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sage 1

One venerated for experience, judgment, and wisdom.
adj. sag·er, sag·est
1. Having or exhibiting wisdom and calm judgment.
2. Proceeding from or marked by wisdom and calm judgment: sage advice.
3. Archaic Serious; solemn.

[Middle English, from Old French, from Vulgar Latin *sapius, from Latin sapere, to be wise; see sep- in Indo-European roots.]

sage′ly adv.
sage′ness n.

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common sage
Salvia officinalis

sage 2

a. Any of various plants of the genus Salvia of the mint family, especially S. officinalis, having aromatic grayish-green leaves.
b. The leaves of S. officinalis used as a seasoning.
2. Any of various similar or related plants, chiefly in the mint family.
3. Sagebrush.

[Middle English sauge, from Old French, from Latin salvia, from salvus, healthy; see sol- in Indo-European roots.]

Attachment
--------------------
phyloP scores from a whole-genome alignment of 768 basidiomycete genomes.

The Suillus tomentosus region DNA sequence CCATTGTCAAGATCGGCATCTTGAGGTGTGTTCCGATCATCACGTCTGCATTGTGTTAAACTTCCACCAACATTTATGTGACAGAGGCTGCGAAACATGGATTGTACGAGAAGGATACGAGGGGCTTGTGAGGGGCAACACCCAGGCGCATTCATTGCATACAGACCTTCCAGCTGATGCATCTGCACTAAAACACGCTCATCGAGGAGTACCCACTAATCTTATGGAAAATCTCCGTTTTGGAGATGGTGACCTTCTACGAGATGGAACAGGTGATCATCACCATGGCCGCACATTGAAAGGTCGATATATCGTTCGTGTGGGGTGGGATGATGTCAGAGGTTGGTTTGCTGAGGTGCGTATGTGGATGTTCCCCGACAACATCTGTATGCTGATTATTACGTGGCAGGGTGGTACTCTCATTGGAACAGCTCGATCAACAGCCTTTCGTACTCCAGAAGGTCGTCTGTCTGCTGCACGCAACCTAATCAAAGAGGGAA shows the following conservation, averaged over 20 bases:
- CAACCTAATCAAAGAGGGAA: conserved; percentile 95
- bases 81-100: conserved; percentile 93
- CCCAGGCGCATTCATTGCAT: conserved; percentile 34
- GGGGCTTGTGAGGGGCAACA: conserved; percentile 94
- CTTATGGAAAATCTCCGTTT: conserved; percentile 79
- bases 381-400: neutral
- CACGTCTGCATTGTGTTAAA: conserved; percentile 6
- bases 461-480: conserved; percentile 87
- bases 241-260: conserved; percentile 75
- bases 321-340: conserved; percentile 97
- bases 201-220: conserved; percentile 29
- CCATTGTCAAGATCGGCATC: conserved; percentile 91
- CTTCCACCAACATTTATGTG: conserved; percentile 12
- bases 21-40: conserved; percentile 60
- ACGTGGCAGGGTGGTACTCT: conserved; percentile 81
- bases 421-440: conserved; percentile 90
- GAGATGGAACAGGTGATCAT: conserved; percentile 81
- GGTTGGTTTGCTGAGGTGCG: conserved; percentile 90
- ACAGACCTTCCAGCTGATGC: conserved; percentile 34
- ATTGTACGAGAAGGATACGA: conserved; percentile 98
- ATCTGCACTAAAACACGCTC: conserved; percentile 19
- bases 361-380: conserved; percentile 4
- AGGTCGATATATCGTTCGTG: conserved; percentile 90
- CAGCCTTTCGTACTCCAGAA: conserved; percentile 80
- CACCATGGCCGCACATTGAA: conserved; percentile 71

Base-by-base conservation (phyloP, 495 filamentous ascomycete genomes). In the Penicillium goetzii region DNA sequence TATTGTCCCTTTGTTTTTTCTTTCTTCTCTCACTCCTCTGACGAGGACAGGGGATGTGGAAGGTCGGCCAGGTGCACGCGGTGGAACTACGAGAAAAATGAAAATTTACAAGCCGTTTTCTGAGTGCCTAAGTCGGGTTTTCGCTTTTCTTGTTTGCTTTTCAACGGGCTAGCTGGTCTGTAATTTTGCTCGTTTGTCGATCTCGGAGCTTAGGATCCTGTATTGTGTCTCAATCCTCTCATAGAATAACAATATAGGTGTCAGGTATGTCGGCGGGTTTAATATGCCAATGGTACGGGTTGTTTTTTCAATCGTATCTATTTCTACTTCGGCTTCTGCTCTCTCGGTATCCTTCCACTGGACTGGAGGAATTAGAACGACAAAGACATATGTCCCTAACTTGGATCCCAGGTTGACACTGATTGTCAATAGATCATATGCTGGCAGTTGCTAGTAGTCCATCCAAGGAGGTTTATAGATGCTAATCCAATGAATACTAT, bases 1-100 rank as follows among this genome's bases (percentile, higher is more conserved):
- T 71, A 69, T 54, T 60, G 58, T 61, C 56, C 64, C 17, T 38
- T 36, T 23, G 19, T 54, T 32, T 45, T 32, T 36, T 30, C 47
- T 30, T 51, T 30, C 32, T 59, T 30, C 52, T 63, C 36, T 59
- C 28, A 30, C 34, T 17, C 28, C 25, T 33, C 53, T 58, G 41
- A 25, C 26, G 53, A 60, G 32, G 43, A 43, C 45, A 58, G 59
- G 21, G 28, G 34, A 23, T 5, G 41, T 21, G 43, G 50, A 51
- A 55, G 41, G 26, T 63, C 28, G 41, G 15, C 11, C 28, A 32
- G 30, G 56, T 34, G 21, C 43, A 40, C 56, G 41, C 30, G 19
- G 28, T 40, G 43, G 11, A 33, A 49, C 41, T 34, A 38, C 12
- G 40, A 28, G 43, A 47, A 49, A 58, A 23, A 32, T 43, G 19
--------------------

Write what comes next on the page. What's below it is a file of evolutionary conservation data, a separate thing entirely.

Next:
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References in periodicals archive ?
By approaching this world of Self, a pathway connecting the minds of "true-self, jen-yi, inner sageness, and Tao" and the worlds of "divinity, democracy, and sciences" (in the processes of internalizing scientific rationality and transcending the spirit of divine creativity) is subsequently and intrinsically created.
For my taste, there was rather too much about the author's kidney stones and the sageness of his wife, and when Squires mentions England, it is usually a mistake.
Even with the sageness of King Wen (32) and talent of the Duke of Zhou, (33) they still needed the toil of working from early dawn to afternoon (34) or sitting through the night till morning.